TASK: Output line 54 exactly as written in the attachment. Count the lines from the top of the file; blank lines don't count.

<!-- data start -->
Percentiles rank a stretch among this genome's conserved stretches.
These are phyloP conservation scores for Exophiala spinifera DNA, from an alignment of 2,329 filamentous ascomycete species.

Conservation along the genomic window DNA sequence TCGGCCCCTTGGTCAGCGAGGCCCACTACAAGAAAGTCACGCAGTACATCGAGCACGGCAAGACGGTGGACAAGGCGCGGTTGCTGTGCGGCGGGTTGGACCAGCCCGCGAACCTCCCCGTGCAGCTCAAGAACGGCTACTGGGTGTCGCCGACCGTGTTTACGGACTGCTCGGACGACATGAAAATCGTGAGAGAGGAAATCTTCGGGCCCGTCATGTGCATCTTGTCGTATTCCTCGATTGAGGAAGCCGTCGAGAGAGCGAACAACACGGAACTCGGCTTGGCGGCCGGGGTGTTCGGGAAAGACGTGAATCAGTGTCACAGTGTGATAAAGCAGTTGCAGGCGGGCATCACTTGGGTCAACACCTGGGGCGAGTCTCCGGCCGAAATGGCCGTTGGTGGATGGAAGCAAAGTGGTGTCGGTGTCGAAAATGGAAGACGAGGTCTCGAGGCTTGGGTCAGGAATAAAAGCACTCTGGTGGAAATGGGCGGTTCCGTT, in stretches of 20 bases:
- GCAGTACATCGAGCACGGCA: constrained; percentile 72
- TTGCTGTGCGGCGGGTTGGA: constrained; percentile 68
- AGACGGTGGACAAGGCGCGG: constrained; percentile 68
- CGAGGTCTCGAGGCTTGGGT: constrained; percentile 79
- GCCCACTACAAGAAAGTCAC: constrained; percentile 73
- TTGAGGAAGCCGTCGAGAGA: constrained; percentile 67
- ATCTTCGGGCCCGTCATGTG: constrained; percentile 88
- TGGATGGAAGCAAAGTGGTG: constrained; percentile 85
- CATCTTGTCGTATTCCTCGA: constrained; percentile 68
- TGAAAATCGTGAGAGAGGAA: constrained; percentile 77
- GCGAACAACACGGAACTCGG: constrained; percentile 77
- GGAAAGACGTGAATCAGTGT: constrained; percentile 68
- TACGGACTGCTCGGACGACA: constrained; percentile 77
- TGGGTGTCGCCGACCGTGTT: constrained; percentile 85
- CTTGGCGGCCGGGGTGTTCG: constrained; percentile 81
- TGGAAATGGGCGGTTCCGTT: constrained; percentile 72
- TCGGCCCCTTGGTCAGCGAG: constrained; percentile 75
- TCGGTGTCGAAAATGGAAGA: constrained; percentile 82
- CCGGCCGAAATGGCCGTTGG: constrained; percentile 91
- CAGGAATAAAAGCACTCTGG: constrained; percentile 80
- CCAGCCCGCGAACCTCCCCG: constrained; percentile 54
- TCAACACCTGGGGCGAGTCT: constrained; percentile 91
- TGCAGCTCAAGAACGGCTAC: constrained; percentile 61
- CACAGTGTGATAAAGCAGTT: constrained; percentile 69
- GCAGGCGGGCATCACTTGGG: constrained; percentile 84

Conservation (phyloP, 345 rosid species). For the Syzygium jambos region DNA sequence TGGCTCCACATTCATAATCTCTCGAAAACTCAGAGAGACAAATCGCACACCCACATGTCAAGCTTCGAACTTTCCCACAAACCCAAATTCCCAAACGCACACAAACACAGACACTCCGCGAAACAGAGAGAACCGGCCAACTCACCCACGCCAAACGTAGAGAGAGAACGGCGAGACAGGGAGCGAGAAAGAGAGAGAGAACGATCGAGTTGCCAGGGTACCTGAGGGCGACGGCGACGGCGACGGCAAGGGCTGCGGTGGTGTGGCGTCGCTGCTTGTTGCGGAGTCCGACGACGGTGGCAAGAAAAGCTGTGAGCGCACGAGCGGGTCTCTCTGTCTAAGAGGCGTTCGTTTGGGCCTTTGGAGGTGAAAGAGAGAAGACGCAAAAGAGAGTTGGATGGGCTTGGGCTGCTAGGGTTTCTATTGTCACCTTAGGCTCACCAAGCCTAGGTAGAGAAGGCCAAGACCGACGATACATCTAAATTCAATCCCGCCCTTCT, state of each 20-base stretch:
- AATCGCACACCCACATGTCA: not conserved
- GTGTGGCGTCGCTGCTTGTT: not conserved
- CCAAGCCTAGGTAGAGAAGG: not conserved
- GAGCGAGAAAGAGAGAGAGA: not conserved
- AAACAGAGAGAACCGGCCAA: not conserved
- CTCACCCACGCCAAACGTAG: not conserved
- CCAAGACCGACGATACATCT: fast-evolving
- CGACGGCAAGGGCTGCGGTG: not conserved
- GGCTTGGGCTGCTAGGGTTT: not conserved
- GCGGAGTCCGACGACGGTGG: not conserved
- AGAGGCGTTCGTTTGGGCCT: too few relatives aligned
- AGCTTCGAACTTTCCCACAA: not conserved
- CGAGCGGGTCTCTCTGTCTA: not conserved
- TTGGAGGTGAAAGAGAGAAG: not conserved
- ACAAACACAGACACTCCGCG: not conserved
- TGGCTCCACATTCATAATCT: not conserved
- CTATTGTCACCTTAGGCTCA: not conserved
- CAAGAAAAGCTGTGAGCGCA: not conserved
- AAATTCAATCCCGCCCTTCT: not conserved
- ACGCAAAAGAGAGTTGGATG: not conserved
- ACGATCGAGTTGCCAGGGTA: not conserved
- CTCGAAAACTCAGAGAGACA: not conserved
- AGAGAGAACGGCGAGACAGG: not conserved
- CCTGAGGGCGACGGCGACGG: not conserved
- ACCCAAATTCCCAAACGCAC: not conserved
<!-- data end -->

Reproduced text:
- ACCCAAATTCCCAAACGCAC: not conserved